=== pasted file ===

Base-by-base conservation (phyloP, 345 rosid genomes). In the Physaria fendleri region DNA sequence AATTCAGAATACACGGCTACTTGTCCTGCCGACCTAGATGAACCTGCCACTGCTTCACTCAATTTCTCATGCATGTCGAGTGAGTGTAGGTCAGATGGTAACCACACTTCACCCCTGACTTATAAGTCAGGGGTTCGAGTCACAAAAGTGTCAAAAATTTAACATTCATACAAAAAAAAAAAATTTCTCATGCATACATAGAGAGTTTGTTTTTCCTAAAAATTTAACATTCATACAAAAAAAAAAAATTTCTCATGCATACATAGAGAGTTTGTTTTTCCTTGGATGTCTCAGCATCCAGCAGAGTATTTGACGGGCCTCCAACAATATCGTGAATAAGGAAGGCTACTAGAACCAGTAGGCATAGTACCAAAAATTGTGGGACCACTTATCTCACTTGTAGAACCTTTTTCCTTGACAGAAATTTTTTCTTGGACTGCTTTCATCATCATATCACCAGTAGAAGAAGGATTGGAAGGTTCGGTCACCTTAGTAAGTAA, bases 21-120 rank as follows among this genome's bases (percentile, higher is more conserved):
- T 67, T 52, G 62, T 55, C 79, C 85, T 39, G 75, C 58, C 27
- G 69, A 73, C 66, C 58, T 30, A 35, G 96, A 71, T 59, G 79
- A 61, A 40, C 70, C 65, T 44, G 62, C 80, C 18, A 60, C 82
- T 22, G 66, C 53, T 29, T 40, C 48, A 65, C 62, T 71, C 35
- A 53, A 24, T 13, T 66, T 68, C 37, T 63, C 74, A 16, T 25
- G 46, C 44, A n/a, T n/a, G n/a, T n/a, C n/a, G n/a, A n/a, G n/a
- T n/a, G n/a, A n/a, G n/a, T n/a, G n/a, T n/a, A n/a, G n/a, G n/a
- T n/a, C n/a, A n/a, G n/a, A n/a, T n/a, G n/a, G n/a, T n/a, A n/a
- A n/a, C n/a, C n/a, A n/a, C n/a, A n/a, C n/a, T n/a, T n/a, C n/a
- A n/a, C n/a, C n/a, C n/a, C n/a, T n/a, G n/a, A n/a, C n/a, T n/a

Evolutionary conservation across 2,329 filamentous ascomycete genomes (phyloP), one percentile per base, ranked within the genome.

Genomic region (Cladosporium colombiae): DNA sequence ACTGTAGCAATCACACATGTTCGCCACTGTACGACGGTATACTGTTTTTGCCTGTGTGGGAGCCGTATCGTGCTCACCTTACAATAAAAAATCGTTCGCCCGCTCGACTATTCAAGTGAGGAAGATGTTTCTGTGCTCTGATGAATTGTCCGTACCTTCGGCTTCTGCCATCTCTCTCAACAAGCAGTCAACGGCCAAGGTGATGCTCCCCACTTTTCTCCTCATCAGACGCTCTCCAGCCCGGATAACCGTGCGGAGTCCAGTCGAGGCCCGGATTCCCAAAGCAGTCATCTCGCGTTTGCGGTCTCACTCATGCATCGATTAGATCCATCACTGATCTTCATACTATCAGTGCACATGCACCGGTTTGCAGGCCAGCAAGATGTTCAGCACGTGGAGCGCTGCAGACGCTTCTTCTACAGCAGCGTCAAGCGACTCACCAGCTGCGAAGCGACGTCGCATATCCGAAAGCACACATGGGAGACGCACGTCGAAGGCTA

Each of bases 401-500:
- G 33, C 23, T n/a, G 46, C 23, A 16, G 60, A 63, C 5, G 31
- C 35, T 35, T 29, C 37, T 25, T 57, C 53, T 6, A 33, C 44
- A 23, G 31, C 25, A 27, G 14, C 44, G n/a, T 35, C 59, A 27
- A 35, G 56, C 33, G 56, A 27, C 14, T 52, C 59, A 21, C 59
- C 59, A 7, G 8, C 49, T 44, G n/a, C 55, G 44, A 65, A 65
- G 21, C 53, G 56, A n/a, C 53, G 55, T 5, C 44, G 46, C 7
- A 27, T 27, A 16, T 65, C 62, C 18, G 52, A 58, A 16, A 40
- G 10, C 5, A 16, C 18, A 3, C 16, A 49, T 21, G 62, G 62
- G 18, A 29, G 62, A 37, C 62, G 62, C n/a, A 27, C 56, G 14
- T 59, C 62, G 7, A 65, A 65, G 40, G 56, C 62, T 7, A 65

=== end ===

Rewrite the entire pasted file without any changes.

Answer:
Base-by-base conservation (phyloP, 345 rosid genomes). In the Physaria fendleri region DNA sequence AATTCAGAATACACGGCTACTTGTCCTGCCGACCTAGATGAACCTGCCACTGCTTCACTCAATTTCTCATGCATGTCGAGTGAGTGTAGGTCAGATGGTAACCACACTTCACCCCTGACTTATAAGTCAGGGGTTCGAGTCACAAAAGTGTCAAAAATTTAACATTCATACAAAAAAAAAAAATTTCTCATGCATACATAGAGAGTTTGTTTTTCCTAAAAATTTAACATTCATACAAAAAAAAAAAATTTCTCATGCATACATAGAGAGTTTGTTTTTCCTTGGATGTCTCAGCATCCAGCAGAGTATTTGACGGGCCTCCAACAATATCGTGAATAAGGAAGGCTACTAGAACCAGTAGGCATAGTACCAAAAATTGTGGGACCACTTATCTCACTTGTAGAACCTTTTTCCTTGACAGAAATTTTTTCTTGGACTGCTTTCATCATCATATCACCAGTAGAAGAAGGATTGGAAGGTTCGGTCACCTTAGTAAGTAA, bases 21-120 rank as follows among this genome's bases (percentile, higher is more conserved):
- T 67, T 52, G 62, T 55, C 79, C 85, T 39, G 75, C 58, C 27
- G 69, A 73, C 66, C 58, T 30, A 35, G 96, A 71, T 59, G 79
- A 61, A 40, C 70, C 65, T 44, G 62, C 80, C 18, A 60, C 82
- T 22, G 66, C 53, T 29, T 40, C 48, A 65, C 62, T 71, C 35
- A 53, A 24, T 13, T 66, T 68, C 37, T 63, C 74, A 16, T 25
- G 46, C 44, A n/a, T n/a, G n/a, T n/a, C n/a, G n/a, A n/a, G n/a
- T n/a, G n/a, A n/a, G n/a, T n/a, G n/a, T n/a, A n/a, G n/a, G n/a
- T n/a, C n/a, A n/a, G n/a, A n/a, T n/a, G n/a, G n/a, T n/a, A n/a
- A n/a, C n/a, C n/a, A n/a, C n/a, A n/a, C n/a, T n/a, T n/a, C n/a
- A n/a, C n/a, C n/a, C n/a, C n/a, T n/a, G n/a, A n/a, C n/a, T n/a

Evolutionary conservation across 2,329 filamentous ascomycete genomes (phyloP), one percentile per base, ranked within the genome.

Genomic region (Cladosporium colombiae): DNA sequence ACTGTAGCAATCACACATGTTCGCCACTGTACGACGGTATACTGTTTTTGCCTGTGTGGGAGCCGTATCGTGCTCACCTTACAATAAAAAATCGTTCGCCCGCTCGACTATTCAAGTGAGGAAGATGTTTCTGTGCTCTGATGAATTGTCCGTACCTTCGGCTTCTGCCATCTCTCTCAACAAGCAGTCAACGGCCAAGGTGATGCTCCCCACTTTTCTCCTCATCAGACGCTCTCCAGCCCGGATAACCGTGCGGAGTCCAGTCGAGGCCCGGATTCCCAAAGCAGTCATCTCGCGTTTGCGGTCTCACTCATGCATCGATTAGATCCATCACTGATCTTCATACTATCAGTGCACATGCACCGGTTTGCAGGCCAGCAAGATGTTCAGCACGTGGAGCGCTGCAGACGCTTCTTCTACAGCAGCGTCAAGCGACTCACCAGCTGCGAAGCGACGTCGCATATCCGAAAGCACACATGGGAGACGCACGTCGAAGGCTA

Each of bases 401-500:
- G 33, C 23, T n/a, G 46, C 23, A 16, G 60, A 63, C 5, G 31
- C 35, T 35, T 29, C 37, T 25, T 57, C 53, T 6, A 33, C 44
- A 23, G 31, C 25, A 27, G 14, C 44, G n/a, T 35, C 59, A 27
- A 35, G 56, C 33, G 56, A 27, C 14, T 52, C 59, A 21, C 59
- C 59, A 7, G 8, C 49, T 44, G n/a, C 55, G 44, A 65, A 65
- G 21, C 53, G 56, A n/a, C 53, G 55, T 5, C 44, G 46, C 7
- A 27, T 27, A 16, T 65, C 62, C 18, G 52, A 58, A 16, A 40
- G 10, C 5, A 16, C 18, A 3, C 16, A 49, T 21, G 62, G 62
- G 18, A 29, G 62, A 37, C 62, G 62, C n/a, A 27, C 56, G 14
- T 59, C 62, G 7, A 65, A 65, G 40, G 56, C 62, T 7, A 65